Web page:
Remember when you were a kid, and your mother made sure you completely cleaned your plate? Well, some smart people in San Francisco have come up with a way to use table scraps to make electricity. Right now, it’s enough electricity to run the water treatment plant there, but if the plan is fully developed and enough scraps are steered towards the endeavor, there is the potential to power homes and businesses to boot.
An article in USAToday outlines the program well, but the basic process is that food scraps are collected from area restaurants, processed through tanks full of bacteria to create methane gas, which is then used to produce electricity. The remainder of the food scraps once they have put out all the methane they can are composted and then used for fertilizer in commercial operations.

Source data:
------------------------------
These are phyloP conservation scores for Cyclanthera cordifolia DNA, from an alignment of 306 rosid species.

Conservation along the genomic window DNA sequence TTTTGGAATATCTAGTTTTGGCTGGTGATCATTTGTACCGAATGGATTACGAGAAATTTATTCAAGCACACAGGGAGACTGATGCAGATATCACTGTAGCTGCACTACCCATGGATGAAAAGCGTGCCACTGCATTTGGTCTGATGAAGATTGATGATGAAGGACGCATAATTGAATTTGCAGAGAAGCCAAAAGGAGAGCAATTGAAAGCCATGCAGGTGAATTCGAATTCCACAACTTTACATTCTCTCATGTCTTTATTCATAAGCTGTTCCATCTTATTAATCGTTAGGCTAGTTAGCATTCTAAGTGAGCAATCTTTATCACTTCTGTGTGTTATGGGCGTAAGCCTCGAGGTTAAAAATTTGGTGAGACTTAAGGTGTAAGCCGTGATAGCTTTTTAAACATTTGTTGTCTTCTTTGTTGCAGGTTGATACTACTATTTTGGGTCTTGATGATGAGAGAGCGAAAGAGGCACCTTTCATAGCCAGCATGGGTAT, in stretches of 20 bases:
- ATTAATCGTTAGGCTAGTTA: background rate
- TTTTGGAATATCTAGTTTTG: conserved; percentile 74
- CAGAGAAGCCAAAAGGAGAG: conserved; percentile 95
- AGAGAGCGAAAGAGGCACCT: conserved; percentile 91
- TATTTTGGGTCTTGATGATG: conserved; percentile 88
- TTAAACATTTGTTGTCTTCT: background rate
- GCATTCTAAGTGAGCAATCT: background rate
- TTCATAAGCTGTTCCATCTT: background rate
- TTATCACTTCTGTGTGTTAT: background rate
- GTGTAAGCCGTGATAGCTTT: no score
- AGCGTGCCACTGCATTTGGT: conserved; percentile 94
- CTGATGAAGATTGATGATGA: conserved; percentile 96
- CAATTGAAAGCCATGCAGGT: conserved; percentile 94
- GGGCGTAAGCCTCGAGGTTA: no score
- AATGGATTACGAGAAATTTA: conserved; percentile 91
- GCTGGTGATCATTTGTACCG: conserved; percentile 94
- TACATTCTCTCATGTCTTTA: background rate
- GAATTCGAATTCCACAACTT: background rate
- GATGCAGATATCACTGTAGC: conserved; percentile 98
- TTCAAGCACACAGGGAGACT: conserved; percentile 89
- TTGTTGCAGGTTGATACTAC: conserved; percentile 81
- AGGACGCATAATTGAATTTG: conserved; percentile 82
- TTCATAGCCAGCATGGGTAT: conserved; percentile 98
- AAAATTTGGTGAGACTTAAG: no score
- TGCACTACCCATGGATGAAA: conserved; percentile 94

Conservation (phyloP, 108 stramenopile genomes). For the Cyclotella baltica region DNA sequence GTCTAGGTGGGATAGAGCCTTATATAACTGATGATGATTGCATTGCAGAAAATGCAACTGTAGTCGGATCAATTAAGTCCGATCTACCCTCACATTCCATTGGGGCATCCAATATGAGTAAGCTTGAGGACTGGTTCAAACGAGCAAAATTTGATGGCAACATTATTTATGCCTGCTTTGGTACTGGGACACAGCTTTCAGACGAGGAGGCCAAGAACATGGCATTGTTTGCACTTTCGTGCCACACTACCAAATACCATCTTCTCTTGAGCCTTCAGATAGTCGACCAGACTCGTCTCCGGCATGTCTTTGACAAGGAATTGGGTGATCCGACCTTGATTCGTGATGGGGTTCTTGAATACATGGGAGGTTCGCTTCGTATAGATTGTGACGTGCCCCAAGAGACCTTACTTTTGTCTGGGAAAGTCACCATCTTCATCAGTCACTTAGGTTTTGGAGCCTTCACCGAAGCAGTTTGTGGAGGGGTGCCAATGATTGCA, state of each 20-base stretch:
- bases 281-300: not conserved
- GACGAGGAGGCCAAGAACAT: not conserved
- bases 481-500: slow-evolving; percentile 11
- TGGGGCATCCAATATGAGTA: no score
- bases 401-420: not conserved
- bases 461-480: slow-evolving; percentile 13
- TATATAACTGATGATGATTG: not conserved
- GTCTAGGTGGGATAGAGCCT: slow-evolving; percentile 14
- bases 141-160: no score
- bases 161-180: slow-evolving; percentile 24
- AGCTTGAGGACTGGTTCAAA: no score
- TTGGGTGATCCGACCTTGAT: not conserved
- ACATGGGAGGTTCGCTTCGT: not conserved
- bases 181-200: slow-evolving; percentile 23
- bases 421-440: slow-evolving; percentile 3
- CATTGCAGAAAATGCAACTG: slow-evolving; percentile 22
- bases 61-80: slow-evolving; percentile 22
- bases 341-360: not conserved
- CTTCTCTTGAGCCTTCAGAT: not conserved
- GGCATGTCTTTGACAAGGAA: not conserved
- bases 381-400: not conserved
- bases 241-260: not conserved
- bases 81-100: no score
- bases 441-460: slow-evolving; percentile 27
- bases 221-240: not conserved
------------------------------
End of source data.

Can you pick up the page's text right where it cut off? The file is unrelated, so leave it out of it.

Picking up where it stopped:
It is estimated that only 3% of the food scraps in the United States are kept out of landfills by being placed in compost or used for other purposes (we compost at my house, but only vegetable-based scraps). If 50% of the United States’ food waste would go through the process that San Francisco is using, it could power 2.5 million homes a year. That’s a lot of gas. Who knew there were so many food scraps, and that they were so valuable?